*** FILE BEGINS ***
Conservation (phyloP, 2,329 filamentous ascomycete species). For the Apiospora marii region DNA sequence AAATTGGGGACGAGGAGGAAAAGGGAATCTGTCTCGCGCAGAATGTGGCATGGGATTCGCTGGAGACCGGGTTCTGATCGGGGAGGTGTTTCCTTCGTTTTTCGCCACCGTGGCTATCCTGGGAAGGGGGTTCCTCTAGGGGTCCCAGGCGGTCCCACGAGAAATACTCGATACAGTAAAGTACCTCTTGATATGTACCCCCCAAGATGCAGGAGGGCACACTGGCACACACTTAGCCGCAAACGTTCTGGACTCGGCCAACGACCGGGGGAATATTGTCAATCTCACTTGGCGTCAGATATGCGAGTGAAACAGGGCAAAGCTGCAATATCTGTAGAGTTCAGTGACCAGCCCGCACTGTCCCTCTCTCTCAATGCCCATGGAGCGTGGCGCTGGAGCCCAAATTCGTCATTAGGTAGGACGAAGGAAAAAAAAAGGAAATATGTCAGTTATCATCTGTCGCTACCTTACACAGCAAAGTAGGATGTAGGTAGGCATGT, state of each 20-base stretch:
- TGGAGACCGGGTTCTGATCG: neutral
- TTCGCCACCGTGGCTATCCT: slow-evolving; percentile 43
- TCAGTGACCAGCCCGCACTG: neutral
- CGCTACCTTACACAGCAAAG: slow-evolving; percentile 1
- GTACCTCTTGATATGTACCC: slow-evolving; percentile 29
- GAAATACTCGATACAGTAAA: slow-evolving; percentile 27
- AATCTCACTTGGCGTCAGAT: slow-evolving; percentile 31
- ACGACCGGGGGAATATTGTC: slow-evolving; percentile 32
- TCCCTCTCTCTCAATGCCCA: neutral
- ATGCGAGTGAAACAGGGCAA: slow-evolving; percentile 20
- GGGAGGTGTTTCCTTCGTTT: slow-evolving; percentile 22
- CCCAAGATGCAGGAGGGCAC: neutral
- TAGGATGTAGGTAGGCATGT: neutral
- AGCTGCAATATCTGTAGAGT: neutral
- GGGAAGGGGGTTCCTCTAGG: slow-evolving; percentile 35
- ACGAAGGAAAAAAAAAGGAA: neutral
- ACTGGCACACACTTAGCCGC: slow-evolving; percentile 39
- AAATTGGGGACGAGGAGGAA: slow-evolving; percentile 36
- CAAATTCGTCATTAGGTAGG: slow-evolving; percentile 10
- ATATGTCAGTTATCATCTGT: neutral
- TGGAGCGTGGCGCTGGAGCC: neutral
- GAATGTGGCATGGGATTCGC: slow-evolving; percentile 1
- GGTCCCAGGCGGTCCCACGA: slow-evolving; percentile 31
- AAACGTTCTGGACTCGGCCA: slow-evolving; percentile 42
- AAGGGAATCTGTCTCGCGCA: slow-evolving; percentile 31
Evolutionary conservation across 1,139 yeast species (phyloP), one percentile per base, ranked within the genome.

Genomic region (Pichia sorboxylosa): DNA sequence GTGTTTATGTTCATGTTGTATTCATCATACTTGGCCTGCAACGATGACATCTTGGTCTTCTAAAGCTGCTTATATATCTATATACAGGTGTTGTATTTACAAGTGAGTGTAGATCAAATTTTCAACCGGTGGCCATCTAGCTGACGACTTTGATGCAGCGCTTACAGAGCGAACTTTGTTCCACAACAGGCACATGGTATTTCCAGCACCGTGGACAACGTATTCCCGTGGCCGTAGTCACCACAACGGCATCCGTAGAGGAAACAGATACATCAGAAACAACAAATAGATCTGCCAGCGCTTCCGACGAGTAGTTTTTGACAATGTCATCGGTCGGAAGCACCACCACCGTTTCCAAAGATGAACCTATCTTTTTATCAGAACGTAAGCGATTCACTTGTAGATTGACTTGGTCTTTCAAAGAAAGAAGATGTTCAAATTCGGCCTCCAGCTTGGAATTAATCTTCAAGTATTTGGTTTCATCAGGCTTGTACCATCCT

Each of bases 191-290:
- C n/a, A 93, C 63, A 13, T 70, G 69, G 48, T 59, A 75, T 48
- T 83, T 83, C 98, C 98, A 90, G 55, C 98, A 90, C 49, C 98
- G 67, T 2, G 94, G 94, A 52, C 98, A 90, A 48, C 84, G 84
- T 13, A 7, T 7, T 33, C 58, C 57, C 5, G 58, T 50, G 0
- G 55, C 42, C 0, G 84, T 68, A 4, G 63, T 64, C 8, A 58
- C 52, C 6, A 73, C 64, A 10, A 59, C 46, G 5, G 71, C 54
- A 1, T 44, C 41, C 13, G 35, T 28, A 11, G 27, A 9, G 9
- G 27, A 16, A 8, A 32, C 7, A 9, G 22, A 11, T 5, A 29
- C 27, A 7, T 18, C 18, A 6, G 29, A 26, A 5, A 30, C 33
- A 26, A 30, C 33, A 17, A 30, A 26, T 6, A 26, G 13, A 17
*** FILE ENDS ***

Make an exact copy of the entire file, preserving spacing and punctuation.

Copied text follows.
Conservation (phyloP, 2,329 filamentous ascomycete species). For the Apiospora marii region DNA sequence AAATTGGGGACGAGGAGGAAAAGGGAATCTGTCTCGCGCAGAATGTGGCATGGGATTCGCTGGAGACCGGGTTCTGATCGGGGAGGTGTTTCCTTCGTTTTTCGCCACCGTGGCTATCCTGGGAAGGGGGTTCCTCTAGGGGTCCCAGGCGGTCCCACGAGAAATACTCGATACAGTAAAGTACCTCTTGATATGTACCCCCCAAGATGCAGGAGGGCACACTGGCACACACTTAGCCGCAAACGTTCTGGACTCGGCCAACGACCGGGGGAATATTGTCAATCTCACTTGGCGTCAGATATGCGAGTGAAACAGGGCAAAGCTGCAATATCTGTAGAGTTCAGTGACCAGCCCGCACTGTCCCTCTCTCTCAATGCCCATGGAGCGTGGCGCTGGAGCCCAAATTCGTCATTAGGTAGGACGAAGGAAAAAAAAAGGAAATATGTCAGTTATCATCTGTCGCTACCTTACACAGCAAAGTAGGATGTAGGTAGGCATGT, state of each 20-base stretch:
- TGGAGACCGGGTTCTGATCG: neutral
- TTCGCCACCGTGGCTATCCT: slow-evolving; percentile 43
- TCAGTGACCAGCCCGCACTG: neutral
- CGCTACCTTACACAGCAAAG: slow-evolving; percentile 1
- GTACCTCTTGATATGTACCC: slow-evolving; percentile 29
- GAAATACTCGATACAGTAAA: slow-evolving; percentile 27
- AATCTCACTTGGCGTCAGAT: slow-evolving; percentile 31
- ACGACCGGGGGAATATTGTC: slow-evolving; percentile 32
- TCCCTCTCTCTCAATGCCCA: neutral
- ATGCGAGTGAAACAGGGCAA: slow-evolving; percentile 20
- GGGAGGTGTTTCCTTCGTTT: slow-evolving; percentile 22
- CCCAAGATGCAGGAGGGCAC: neutral
- TAGGATGTAGGTAGGCATGT: neutral
- AGCTGCAATATCTGTAGAGT: neutral
- GGGAAGGGGGTTCCTCTAGG: slow-evolving; percentile 35
- ACGAAGGAAAAAAAAAGGAA: neutral
- ACTGGCACACACTTAGCCGC: slow-evolving; percentile 39
- AAATTGGGGACGAGGAGGAA: slow-evolving; percentile 36
- CAAATTCGTCATTAGGTAGG: slow-evolving; percentile 10
- ATATGTCAGTTATCATCTGT: neutral
- TGGAGCGTGGCGCTGGAGCC: neutral
- GAATGTGGCATGGGATTCGC: slow-evolving; percentile 1
- GGTCCCAGGCGGTCCCACGA: slow-evolving; percentile 31
- AAACGTTCTGGACTCGGCCA: slow-evolving; percentile 42
- AAGGGAATCTGTCTCGCGCA: slow-evolving; percentile 31
Evolutionary conservation across 1,139 yeast species (phyloP), one percentile per base, ranked within the genome.

Genomic region (Pichia sorboxylosa): DNA sequence GTGTTTATGTTCATGTTGTATTCATCATACTTGGCCTGCAACGATGACATCTTGGTCTTCTAAAGCTGCTTATATATCTATATACAGGTGTTGTATTTACAAGTGAGTGTAGATCAAATTTTCAACCGGTGGCCATCTAGCTGACGACTTTGATGCAGCGCTTACAGAGCGAACTTTGTTCCACAACAGGCACATGGTATTTCCAGCACCGTGGACAACGTATTCCCGTGGCCGTAGTCACCACAACGGCATCCGTAGAGGAAACAGATACATCAGAAACAACAAATAGATCTGCCAGCGCTTCCGACGAGTAGTTTTTGACAATGTCATCGGTCGGAAGCACCACCACCGTTTCCAAAGATGAACCTATCTTTTTATCAGAACGTAAGCGATTCACTTGTAGATTGACTTGGTCTTTCAAAGAAAGAAGATGTTCAAATTCGGCCTCCAGCTTGGAATTAATCTTCAAGTATTTGGTTTCATCAGGCTTGTACCATCCT

Each of bases 191-290:
- C n/a, A 93, C 63, A 13, T 70, G 69, G 48, T 59, A 75, T 48
- T 83, T 83, C 98, C 98, A 90, G 55, C 98, A 90, C 49, C 98
- G 67, T 2, G 94, G 94, A 52, C 98, A 90, A 48, C 84, G 84
- T 13, A 7, T 7, T 33, C 58, C 57, C 5, G 58, T 50, G 0
- G 55, C 42, C 0, G 84, T 68, A 4, G 63, T 64, C 8, A 58
- C 52, C 6, A 73, C 64, A 10, A 59, C 46, G 5, G 71, C 54
- A 1, T 44, C 41, C 13, G 35, T 28, A 11, G 27, A 9, G 9
- G 27, A 16, A 8, A 32, C 7, A 9, G 22, A 11, T 5, A 29
- C 27, A 7, T 18, C 18, A 6, G 29, A 26, A 5, A 30, C 33
- A 26, A 30, C 33, A 17, A 30, A 26, T 6, A 26, G 13, A 17